Detroit Area Study, 1968: Black Attitudes in Detroit (ICPSR 7324)
This study sampled Black households within the city of Detroit in the spring and summer of 1968 and interviewed the head of household or spouse of the head of household. The study examined contact between Blacks and Whites and the views of Blacks regarding Black militancy, community control, Black consciousness, and anti-White sentiments. Questions included in the interview determined the number and type of contacts respondents had with whites, the respondents' attitudes toward child-rearing, and political activities at neighborhood churches. Perceptions of various local problems were probed, including the effects of the 1967 Detroit riots. Respondents were also asked about the best means for Blacks to gain their rights and reasons for the high unemployment rate in Detroit. Other topics covered respondents' experiences with and awareness of racial discrimination in the areas of housing, local police activities, business relations, and job opportunities. Background information on respondents includes age, sex, race, marital status, religious affiliation, and church activities. The respondent's residence up to age 10, length of residence in Detroit and in their current neighborhood, and the racial composition of the neighborhood were ascertained. Respondent's educational level, the racial composition of schools the respondent attended, and respondent's service in the military were also recorded. Other demographic information was gathered regarding the number of adults and children living in the household, as well as the number of rooms in the house, family income, and income sources. The respondent was also asked about the educational levels and occupations of other family members.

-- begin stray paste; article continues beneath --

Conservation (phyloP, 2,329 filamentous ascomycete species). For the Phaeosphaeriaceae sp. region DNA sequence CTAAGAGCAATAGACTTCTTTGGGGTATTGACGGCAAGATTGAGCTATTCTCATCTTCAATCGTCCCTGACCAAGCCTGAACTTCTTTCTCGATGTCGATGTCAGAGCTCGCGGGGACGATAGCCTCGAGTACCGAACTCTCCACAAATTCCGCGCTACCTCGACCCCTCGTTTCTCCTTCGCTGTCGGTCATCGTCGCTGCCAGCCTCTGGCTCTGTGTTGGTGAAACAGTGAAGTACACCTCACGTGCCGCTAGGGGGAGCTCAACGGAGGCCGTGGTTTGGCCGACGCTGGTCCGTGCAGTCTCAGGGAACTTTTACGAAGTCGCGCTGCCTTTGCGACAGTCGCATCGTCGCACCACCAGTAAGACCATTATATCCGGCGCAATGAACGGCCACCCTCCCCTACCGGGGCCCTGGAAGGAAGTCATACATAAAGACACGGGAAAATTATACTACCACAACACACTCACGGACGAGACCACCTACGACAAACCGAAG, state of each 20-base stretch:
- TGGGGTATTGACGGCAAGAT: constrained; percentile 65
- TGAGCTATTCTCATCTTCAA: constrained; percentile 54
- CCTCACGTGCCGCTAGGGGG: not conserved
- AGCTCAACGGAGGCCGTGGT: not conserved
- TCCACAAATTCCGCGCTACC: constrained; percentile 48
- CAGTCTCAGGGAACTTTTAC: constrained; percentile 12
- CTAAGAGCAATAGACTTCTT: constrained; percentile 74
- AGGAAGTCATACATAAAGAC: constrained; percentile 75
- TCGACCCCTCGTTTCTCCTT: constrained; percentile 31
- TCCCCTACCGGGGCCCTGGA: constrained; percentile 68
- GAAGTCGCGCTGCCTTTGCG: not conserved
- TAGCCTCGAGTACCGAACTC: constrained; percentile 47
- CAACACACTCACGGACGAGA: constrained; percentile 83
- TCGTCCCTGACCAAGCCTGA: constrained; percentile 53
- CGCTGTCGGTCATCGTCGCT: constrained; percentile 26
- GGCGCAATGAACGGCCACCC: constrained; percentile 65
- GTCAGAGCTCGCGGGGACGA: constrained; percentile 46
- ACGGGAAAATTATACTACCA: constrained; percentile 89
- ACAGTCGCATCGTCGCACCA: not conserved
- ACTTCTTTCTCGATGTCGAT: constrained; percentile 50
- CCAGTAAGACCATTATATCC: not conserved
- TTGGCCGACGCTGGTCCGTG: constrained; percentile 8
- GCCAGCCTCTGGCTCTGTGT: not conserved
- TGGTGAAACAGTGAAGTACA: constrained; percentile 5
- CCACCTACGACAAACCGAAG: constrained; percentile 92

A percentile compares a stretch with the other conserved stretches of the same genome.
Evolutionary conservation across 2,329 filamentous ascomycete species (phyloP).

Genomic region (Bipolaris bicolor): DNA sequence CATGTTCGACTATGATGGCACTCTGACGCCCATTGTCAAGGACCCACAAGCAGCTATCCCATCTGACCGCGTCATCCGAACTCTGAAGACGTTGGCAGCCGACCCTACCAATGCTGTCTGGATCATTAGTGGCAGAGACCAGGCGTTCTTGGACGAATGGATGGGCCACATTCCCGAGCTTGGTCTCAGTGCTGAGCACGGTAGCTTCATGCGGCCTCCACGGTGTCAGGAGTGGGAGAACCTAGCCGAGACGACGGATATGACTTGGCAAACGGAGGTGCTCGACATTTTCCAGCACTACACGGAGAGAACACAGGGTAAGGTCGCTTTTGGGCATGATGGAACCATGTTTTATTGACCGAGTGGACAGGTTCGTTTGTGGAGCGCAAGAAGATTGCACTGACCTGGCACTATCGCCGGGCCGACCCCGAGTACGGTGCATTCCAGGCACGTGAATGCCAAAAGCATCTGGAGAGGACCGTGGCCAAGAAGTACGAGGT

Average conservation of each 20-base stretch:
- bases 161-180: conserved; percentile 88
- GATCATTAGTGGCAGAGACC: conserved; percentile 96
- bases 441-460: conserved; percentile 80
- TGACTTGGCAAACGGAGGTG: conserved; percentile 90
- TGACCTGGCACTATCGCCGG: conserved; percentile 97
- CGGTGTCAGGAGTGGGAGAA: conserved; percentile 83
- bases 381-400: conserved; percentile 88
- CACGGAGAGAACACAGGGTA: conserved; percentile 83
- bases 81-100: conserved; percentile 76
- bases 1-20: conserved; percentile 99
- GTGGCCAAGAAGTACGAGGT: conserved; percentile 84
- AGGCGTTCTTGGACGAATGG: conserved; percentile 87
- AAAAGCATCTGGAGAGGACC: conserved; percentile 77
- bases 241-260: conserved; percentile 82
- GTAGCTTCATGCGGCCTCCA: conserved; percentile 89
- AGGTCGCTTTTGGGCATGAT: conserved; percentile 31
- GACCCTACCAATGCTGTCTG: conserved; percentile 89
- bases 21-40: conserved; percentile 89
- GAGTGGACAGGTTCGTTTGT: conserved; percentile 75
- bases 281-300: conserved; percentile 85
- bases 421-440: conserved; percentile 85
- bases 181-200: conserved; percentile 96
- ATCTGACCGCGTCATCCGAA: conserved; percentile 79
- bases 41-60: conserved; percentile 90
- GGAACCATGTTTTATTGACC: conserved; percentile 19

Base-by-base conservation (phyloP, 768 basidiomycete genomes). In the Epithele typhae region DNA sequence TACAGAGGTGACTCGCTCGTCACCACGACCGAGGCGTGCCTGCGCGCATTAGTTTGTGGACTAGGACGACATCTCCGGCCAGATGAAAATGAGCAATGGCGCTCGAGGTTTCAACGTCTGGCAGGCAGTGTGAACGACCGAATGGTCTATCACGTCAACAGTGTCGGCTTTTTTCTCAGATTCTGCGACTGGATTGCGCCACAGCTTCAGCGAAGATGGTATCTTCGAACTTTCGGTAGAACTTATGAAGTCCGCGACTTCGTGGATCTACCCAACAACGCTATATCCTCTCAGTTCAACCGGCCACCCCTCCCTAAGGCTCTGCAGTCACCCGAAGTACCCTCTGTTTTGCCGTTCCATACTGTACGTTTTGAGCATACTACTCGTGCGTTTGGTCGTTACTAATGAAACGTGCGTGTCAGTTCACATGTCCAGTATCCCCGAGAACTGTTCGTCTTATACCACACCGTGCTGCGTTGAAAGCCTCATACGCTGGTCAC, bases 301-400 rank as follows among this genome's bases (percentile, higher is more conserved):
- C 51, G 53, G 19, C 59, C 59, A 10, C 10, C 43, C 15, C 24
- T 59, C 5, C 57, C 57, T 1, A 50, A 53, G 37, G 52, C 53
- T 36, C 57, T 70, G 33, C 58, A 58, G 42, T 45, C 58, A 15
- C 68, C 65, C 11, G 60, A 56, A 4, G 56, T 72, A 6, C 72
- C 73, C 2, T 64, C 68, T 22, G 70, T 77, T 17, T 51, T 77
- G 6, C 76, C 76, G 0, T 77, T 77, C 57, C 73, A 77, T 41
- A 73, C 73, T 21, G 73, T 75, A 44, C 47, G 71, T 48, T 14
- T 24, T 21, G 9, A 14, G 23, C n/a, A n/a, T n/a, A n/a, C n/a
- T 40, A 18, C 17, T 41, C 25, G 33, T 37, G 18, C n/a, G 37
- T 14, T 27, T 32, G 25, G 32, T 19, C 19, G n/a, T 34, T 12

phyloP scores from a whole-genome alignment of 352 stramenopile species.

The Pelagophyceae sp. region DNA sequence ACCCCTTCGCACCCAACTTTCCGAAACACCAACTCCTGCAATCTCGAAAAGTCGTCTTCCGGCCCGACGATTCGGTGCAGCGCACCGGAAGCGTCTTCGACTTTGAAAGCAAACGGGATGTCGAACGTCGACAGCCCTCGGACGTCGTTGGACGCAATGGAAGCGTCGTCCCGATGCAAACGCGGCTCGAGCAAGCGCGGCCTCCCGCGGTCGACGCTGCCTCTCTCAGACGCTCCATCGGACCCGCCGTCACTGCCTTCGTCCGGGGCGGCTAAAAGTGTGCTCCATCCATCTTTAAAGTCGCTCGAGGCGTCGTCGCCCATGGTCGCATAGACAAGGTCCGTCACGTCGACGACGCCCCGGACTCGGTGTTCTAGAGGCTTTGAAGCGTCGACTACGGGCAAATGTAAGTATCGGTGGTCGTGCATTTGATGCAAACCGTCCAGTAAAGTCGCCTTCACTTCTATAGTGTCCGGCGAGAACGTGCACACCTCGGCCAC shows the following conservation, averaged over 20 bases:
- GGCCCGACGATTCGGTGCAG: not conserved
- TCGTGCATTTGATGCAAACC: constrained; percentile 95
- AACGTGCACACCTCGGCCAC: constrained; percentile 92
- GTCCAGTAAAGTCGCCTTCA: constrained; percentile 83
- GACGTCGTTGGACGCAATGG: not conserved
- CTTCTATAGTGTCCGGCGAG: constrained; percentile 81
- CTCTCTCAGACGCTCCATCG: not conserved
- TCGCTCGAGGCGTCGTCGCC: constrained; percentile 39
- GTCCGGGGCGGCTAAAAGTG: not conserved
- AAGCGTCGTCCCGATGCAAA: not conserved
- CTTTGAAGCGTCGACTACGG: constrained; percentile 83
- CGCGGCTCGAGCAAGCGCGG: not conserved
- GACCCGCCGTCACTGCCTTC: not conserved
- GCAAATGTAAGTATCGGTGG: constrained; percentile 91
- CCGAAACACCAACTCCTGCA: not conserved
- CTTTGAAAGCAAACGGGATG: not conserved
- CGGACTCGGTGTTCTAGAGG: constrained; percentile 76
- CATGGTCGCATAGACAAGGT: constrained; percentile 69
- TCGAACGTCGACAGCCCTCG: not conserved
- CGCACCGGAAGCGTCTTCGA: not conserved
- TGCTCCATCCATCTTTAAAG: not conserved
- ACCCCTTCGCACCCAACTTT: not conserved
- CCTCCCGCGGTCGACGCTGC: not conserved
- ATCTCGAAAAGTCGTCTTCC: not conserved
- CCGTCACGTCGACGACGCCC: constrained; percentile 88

More information about the Detroit Area Studies Project is available on this Web site.
Series: Detroit Area Studies Series
Schuman, Howard. Detroit Area Study, 1968: Black Attitudes in Detroit. ICPSR07324-v2. Ann Arbor, MI: Inter-university Consortium for Political and Social Research [distributor], 1997. http://doi.org/10.3886/ICPSR07324.v2
Persistent URL: https://doi.org/10.3886/ICPSR07324.v2
This study was funded by:
- University of Michigan
Scope of Study
Subject Terms: African Americans, Black militancy, Black White relations, cities, civil rights, community power, Detroit riots (1967), economic behavior, families, household composition, minorities, neighborhood characteristics, political activities, racial attitudes, racial discrimination, racial tensions, social integration
- 1968 (Spring and Summer)
Sample: A sample of Black dwelling units from the city of Detroit was drawn by multistage probability methods during the spring and summer of 1968. There were 619 completed interviews, yielding a response rate of 82.9 percent. Upper-income areas were sampled at twice the rate of low-income areas. The socioeconomic status (SES) variable (V3) should be used to weight the low-income segments to estimate population values. Use of this weight variable results in a sample size of 844. Also, there is a sex weight variable (V22) which, when used with the SES variable, results in a sample size of 1,039. (The original investigator states that use of the sex weight variable is not necessary in most instances.) In addition to the Black sample, a cross-section of 185 whites from suburban Detroit was drawn, but is not included in the ICPSR dataset.
Original ICPSR Release: 1984-05-10
- 1997-11-04 The SPSS data definition statements for this collection are being reissued with minor editing changes, and SAS data definition statements are now available. In addition, the codebook has been converted to a machine-readable (PDF) file, and the data were reformatted and are being released only in logical record length format.
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